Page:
7) Insert the barlow through the hole in the protractor disc to check for fit. The fit should be snug and some twisting and wiggling may be needed to insert it the first time. If it is too snug, use your knife to evenly trim out a bit more material from the foam core hole.
8) Insert the Astrometric eyepiece into the barlow and tighten the barlow locking screw.
9) Trim a 1.5 – 2 cm wide strip of mylar or transparency film to a length that will allow it to span the distance from the lower edge of the astrometric eyepiece to the outer edge of the protractor.
10) Use a fine permanent marker to carefully center a thin pointer mark at one end of the transparent strip.
11) Cut a strip of tape to the same width as the transparency strip and apply it to the unmarked end of the strip with enough tape hanging freely to attach it to the eyepiece.
12) Look through the astrometric eyepiece (turn on the LED if necessary), and find the long, ruled scale that spans most of the diameter of the eyepiece (it should traverse the diameter between the 90 and 270 degree marks).
13) Note at which sides of the eyepiece this rule ends and attach your transparent pointer strip at one of these ends. It does not have to be precisely aligned with the long rule in the reticle, but it should be close. Be sure that the pointer extends radially from the eyepiece, and that it angles downward enough to rest against the protractor when released.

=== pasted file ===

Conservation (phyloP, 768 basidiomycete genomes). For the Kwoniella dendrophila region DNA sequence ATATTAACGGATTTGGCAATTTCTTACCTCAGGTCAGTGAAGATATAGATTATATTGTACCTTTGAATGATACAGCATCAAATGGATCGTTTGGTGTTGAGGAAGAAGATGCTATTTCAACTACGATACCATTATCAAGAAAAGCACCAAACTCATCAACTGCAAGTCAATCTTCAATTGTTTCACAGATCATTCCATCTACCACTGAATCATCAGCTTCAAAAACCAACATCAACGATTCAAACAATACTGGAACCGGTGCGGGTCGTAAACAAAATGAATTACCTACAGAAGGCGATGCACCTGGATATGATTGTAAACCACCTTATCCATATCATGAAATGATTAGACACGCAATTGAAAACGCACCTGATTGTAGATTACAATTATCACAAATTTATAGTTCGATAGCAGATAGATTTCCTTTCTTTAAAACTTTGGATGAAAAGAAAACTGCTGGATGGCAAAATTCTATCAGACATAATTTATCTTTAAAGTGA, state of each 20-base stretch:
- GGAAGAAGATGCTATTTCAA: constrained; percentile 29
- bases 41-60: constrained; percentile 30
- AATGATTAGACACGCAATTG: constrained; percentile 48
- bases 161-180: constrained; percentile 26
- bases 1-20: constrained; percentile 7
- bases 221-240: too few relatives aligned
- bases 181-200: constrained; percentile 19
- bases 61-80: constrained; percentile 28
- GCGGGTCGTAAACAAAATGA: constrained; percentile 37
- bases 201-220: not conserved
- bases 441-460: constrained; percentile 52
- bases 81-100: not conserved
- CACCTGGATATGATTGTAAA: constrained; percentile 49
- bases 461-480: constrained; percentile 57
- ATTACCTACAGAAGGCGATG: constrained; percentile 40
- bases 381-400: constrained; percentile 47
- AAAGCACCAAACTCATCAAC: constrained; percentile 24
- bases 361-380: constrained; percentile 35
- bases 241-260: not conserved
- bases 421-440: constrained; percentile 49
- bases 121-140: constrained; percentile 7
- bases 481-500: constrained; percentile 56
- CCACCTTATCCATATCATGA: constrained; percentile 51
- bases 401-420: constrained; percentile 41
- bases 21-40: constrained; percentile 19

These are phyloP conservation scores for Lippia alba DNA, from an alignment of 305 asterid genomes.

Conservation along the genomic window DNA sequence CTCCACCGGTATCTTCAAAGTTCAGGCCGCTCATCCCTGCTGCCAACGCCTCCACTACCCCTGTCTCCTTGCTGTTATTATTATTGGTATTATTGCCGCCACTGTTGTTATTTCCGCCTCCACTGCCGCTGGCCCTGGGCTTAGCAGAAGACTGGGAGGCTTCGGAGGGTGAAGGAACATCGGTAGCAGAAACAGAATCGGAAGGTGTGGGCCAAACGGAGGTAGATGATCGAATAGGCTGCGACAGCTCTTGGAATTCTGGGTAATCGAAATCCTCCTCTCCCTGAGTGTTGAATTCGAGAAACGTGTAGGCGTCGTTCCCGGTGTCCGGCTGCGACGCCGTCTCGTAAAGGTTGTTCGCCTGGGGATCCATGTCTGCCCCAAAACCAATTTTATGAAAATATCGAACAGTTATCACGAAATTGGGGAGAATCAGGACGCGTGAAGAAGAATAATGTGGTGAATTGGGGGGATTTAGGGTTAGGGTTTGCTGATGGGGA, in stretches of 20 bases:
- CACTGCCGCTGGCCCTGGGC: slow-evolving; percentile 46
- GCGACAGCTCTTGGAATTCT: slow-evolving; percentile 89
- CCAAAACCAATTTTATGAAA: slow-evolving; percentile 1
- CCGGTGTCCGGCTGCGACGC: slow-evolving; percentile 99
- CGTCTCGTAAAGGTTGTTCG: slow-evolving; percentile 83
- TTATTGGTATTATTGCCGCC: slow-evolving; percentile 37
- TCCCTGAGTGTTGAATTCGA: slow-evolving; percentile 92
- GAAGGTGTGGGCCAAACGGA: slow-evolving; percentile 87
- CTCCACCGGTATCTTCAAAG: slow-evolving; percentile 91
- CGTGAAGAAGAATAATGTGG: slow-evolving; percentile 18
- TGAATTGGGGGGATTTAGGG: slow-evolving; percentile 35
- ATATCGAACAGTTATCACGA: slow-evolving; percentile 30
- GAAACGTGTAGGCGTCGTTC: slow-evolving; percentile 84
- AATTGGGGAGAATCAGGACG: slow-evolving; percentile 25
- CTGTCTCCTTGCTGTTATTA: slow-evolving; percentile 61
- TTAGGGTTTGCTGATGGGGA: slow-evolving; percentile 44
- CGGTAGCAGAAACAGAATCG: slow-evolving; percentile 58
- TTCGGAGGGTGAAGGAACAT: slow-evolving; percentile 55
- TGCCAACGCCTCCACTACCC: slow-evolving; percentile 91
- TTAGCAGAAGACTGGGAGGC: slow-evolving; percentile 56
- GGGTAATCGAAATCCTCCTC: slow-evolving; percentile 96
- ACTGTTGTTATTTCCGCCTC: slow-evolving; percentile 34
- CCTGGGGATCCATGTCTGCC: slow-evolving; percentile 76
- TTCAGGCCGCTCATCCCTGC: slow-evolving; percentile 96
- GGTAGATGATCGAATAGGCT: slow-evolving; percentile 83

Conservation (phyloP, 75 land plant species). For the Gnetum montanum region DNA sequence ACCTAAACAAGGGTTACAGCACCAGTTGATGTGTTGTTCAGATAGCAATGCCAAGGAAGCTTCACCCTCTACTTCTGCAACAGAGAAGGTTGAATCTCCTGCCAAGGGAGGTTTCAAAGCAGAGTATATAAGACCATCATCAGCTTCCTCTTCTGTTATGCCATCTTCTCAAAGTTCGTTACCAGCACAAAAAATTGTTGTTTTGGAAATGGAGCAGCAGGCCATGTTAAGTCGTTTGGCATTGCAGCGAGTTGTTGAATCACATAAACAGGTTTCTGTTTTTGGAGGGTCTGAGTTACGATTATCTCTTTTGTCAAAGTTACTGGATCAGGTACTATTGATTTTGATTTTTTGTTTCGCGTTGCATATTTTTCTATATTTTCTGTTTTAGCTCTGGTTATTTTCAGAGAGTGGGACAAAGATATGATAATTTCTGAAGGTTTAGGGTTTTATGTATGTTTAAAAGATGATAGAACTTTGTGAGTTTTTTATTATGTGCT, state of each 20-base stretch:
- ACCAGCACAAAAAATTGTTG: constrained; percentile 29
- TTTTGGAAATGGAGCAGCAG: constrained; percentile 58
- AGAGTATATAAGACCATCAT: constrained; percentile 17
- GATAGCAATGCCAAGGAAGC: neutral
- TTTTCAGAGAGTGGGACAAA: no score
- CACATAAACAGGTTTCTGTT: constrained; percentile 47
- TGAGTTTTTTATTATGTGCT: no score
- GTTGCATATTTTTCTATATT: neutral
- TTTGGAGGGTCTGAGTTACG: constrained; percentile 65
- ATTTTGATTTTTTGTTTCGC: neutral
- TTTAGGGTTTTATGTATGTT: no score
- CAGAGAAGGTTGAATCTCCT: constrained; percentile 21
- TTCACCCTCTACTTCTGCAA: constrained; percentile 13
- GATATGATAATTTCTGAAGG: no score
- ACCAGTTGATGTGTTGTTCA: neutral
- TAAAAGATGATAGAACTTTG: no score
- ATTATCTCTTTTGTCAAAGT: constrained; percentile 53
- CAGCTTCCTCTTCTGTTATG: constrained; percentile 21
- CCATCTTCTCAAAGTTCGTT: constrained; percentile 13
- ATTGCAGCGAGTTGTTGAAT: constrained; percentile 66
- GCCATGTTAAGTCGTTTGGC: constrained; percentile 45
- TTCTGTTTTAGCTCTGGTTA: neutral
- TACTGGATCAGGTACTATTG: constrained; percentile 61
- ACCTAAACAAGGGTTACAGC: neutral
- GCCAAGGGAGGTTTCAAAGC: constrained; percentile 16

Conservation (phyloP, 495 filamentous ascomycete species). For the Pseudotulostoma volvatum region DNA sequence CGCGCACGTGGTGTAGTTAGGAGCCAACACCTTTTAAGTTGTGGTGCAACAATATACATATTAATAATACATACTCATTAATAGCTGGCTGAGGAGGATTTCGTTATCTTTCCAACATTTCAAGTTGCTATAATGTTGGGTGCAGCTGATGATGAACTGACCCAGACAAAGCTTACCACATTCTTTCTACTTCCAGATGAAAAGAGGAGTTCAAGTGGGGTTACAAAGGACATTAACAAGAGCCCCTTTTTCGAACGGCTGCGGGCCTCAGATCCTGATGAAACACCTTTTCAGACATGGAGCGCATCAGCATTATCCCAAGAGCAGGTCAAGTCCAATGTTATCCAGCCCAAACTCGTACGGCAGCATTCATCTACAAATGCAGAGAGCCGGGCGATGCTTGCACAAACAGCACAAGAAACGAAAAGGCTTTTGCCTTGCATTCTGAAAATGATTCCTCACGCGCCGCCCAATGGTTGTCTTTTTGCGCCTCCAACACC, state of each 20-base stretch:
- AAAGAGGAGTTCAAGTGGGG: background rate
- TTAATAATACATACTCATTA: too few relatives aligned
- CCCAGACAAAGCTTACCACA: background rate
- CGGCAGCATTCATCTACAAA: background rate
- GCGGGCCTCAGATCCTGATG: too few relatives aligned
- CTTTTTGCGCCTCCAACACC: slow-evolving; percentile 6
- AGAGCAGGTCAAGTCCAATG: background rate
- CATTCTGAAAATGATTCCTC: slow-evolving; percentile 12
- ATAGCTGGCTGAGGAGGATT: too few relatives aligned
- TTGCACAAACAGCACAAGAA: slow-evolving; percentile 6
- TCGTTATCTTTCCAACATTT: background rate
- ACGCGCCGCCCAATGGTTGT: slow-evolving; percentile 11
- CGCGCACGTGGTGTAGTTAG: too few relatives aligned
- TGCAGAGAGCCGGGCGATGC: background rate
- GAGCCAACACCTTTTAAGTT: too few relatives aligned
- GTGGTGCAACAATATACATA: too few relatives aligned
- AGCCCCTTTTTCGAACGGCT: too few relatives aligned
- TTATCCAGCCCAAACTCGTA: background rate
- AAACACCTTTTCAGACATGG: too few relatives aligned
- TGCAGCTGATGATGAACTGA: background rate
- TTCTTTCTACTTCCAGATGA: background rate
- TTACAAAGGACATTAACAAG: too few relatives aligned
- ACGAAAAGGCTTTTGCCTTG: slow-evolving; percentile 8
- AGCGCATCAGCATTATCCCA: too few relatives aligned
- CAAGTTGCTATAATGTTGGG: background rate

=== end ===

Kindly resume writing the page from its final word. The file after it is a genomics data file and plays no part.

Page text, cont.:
14) Add another piece of tape across the first piece to help secure the attachment.
13) If you are not viewing with a mirror diagonal (such as when using a Newtonian) your protractor probably won’t follow astronomical PA standards for 360 degree angle sequence. To avoid confusion later, you may want to use your marker to write position angle numbers in thirty degree increments, counterclockwise around the inner circumference of the protractor.
The astrometric eyepiece kit is now ready for calibration and use.
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2 Replies to “Measuring Double Stars – Page 2 of 3”
Hello Jeremy, You have a fantastic website and
enjoyed your Kitt Peak AOP story. We moved to Tucson three years ago from Syracuse NY. I worked
at Kitt Peak ( NOAO ) about a year and a half, doing NOP and AOP programs. It was a riot working with Kevin Bays and John Zumbrunnen. John and I always fought over using the 16″ R/C in the rolloff. ( Just busting each others chops )
This was before the addition of the 5″ APO, on the scope. With a minor back injury and moving towards Catalina, I had to give it up. Also to change the topic, I’m attempting to construct a double star eyepiece PA scale. I’ll be using it with a 6″SCT and a diagonal. I’m a little confused
. ( What a suprise!) When taking PA readings, I guess you have to take into account the reverse image. So the protractor has to be rotated 180 degrees?? Also, would this be the case when the scope is facing North and then moved to the South?. I’m probably making it more complicated than it is. Anyway, keep up the good work.
Hi Vince, working on the NOP/AOP programs sounds like a blast. I can imagine John and Kevin must have been great to work with.
You’re absolutely right about mirroring the PA scale for your SCT & diagonal. So the numbers will increase in a clockwise direction for your scope. That clockwise direction will remain the same regardless of what part of the sky you are observing. As long as you calibrate 270 degrees to the direction stars are exiting the field, the rest will fall in place. Let me know how that goes!
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